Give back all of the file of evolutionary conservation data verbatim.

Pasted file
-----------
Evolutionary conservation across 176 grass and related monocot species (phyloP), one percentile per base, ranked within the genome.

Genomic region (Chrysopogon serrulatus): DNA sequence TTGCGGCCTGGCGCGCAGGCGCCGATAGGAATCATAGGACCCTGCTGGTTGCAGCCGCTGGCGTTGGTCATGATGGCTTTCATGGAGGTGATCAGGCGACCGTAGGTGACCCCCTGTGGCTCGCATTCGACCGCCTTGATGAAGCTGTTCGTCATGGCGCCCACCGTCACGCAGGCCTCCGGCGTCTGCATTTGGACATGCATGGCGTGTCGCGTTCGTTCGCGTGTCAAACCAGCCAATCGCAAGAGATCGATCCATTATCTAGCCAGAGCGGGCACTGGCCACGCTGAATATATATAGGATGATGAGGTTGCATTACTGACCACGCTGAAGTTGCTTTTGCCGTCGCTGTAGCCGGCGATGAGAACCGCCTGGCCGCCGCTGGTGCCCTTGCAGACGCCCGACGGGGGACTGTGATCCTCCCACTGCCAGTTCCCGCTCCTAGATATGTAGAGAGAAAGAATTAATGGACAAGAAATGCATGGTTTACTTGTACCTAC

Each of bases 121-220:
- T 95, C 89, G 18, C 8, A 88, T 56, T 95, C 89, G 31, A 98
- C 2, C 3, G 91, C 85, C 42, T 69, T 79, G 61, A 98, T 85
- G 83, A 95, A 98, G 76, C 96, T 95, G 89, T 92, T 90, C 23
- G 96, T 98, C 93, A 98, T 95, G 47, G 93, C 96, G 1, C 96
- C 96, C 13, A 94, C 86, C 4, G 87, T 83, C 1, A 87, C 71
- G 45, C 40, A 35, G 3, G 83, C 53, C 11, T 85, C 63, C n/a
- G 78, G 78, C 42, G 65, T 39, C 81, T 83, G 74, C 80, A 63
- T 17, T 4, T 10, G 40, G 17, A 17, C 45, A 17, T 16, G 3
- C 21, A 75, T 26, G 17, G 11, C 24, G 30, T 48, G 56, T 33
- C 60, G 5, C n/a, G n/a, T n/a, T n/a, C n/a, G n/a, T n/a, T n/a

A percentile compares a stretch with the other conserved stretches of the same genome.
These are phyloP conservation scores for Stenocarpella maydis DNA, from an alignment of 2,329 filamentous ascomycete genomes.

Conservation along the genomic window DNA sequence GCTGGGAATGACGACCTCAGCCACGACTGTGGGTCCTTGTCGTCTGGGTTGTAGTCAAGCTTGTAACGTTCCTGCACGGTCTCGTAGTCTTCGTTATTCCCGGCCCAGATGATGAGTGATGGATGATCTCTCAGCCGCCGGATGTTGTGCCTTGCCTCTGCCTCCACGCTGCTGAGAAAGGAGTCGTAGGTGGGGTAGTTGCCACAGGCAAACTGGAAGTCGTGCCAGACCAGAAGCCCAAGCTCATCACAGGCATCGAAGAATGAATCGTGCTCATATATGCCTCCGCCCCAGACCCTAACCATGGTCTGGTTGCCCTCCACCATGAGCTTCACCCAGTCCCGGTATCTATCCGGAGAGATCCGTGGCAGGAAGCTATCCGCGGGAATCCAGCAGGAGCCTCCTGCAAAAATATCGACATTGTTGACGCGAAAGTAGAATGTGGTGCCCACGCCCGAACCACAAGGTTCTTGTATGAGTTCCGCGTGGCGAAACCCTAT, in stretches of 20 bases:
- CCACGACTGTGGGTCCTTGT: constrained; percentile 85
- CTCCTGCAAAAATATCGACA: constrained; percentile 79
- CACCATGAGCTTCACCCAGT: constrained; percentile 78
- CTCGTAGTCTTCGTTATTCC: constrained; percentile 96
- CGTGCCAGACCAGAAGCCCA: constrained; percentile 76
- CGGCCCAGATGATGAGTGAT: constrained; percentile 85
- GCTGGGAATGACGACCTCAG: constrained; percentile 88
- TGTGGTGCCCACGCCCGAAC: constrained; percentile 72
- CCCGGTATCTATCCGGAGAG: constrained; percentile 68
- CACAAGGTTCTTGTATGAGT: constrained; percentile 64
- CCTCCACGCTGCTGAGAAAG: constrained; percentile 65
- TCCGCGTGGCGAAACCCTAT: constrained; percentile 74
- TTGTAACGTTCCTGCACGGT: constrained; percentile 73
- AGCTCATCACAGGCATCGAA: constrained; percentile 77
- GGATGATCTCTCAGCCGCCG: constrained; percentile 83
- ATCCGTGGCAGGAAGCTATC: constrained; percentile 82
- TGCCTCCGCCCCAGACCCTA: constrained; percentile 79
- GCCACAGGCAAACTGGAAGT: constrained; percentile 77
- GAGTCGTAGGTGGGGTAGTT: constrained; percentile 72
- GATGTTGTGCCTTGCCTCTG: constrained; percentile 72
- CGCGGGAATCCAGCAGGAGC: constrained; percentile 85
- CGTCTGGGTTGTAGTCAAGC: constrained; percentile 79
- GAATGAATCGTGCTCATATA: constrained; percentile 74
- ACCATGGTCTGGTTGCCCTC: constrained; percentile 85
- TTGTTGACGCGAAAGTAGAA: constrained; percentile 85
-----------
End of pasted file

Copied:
Evolutionary conservation across 176 grass and related monocot species (phyloP), one percentile per base, ranked within the genome.

Genomic region (Chrysopogon serrulatus): DNA sequence TTGCGGCCTGGCGCGCAGGCGCCGATAGGAATCATAGGACCCTGCTGGTTGCAGCCGCTGGCGTTGGTCATGATGGCTTTCATGGAGGTGATCAGGCGACCGTAGGTGACCCCCTGTGGCTCGCATTCGACCGCCTTGATGAAGCTGTTCGTCATGGCGCCCACCGTCACGCAGGCCTCCGGCGTCTGCATTTGGACATGCATGGCGTGTCGCGTTCGTTCGCGTGTCAAACCAGCCAATCGCAAGAGATCGATCCATTATCTAGCCAGAGCGGGCACTGGCCACGCTGAATATATATAGGATGATGAGGTTGCATTACTGACCACGCTGAAGTTGCTTTTGCCGTCGCTGTAGCCGGCGATGAGAACCGCCTGGCCGCCGCTGGTGCCCTTGCAGACGCCCGACGGGGGACTGTGATCCTCCCACTGCCAGTTCCCGCTCCTAGATATGTAGAGAGAAAGAATTAATGGACAAGAAATGCATGGTTTACTTGTACCTAC

Each of bases 121-220:
- T 95, C 89, G 18, C 8, A 88, T 56, T 95, C 89, G 31, A 98
- C 2, C 3, G 91, C 85, C 42, T 69, T 79, G 61, A 98, T 85
- G 83, A 95, A 98, G 76, C 96, T 95, G 89, T 92, T 90, C 23
- G 96, T 98, C 93, A 98, T 95, G 47, G 93, C 96, G 1, C 96
- C 96, C 13, A 94, C 86, C 4, G 87, T 83, C 1, A 87, C 71
- G 45, C 40, A 35, G 3, G 83, C 53, C 11, T 85, C 63, C n/a
- G 78, G 78, C 42, G 65, T 39, C 81, T 83, G 74, C 80, A 63
- T 17, T 4, T 10, G 40, G 17, A 17, C 45, A 17, T 16, G 3
- C 21, A 75, T 26, G 17, G 11, C 24, G 30, T 48, G 56, T 33
- C 60, G 5, C n/a, G n/a, T n/a, T n/a, C n/a, G n/a, T n/a, T n/a

A percentile compares a stretch with the other conserved stretches of the same genome.
These are phyloP conservation scores for Stenocarpella maydis DNA, from an alignment of 2,329 filamentous ascomycete genomes.

Conservation along the genomic window DNA sequence GCTGGGAATGACGACCTCAGCCACGACTGTGGGTCCTTGTCGTCTGGGTTGTAGTCAAGCTTGTAACGTTCCTGCACGGTCTCGTAGTCTTCGTTATTCCCGGCCCAGATGATGAGTGATGGATGATCTCTCAGCCGCCGGATGTTGTGCCTTGCCTCTGCCTCCACGCTGCTGAGAAAGGAGTCGTAGGTGGGGTAGTTGCCACAGGCAAACTGGAAGTCGTGCCAGACCAGAAGCCCAAGCTCATCACAGGCATCGAAGAATGAATCGTGCTCATATATGCCTCCGCCCCAGACCCTAACCATGGTCTGGTTGCCCTCCACCATGAGCTTCACCCAGTCCCGGTATCTATCCGGAGAGATCCGTGGCAGGAAGCTATCCGCGGGAATCCAGCAGGAGCCTCCTGCAAAAATATCGACATTGTTGACGCGAAAGTAGAATGTGGTGCCCACGCCCGAACCACAAGGTTCTTGTATGAGTTCCGCGTGGCGAAACCCTAT, in stretches of 20 bases:
- CCACGACTGTGGGTCCTTGT: constrained; percentile 85
- CTCCTGCAAAAATATCGACA: constrained; percentile 79
- CACCATGAGCTTCACCCAGT: constrained; percentile 78
- CTCGTAGTCTTCGTTATTCC: constrained; percentile 96
- CGTGCCAGACCAGAAGCCCA: constrained; percentile 76
- CGGCCCAGATGATGAGTGAT: constrained; percentile 85
- GCTGGGAATGACGACCTCAG: constrained; percentile 88
- TGTGGTGCCCACGCCCGAAC: constrained; percentile 72
- CCCGGTATCTATCCGGAGAG: constrained; percentile 68
- CACAAGGTTCTTGTATGAGT: constrained; percentile 64
- CCTCCACGCTGCTGAGAAAG: constrained; percentile 65
- TCCGCGTGGCGAAACCCTAT: constrained; percentile 74
- TTGTAACGTTCCTGCACGGT: constrained; percentile 73
- AGCTCATCACAGGCATCGAA: constrained; percentile 77
- GGATGATCTCTCAGCCGCCG: constrained; percentile 83
- ATCCGTGGCAGGAAGCTATC: constrained; percentile 82
- TGCCTCCGCCCCAGACCCTA: constrained; percentile 79
- GCCACAGGCAAACTGGAAGT: constrained; percentile 77
- GAGTCGTAGGTGGGGTAGTT: constrained; percentile 72
- GATGTTGTGCCTTGCCTCTG: constrained; percentile 72
- CGCGGGAATCCAGCAGGAGC: constrained; percentile 85
- CGTCTGGGTTGTAGTCAAGC: constrained; percentile 79
- GAATGAATCGTGCTCATATA: constrained; percentile 74
- ACCATGGTCTGGTTGCCCTC: constrained; percentile 85
- TTGTTGACGCGAAAGTAGAA: constrained; percentile 85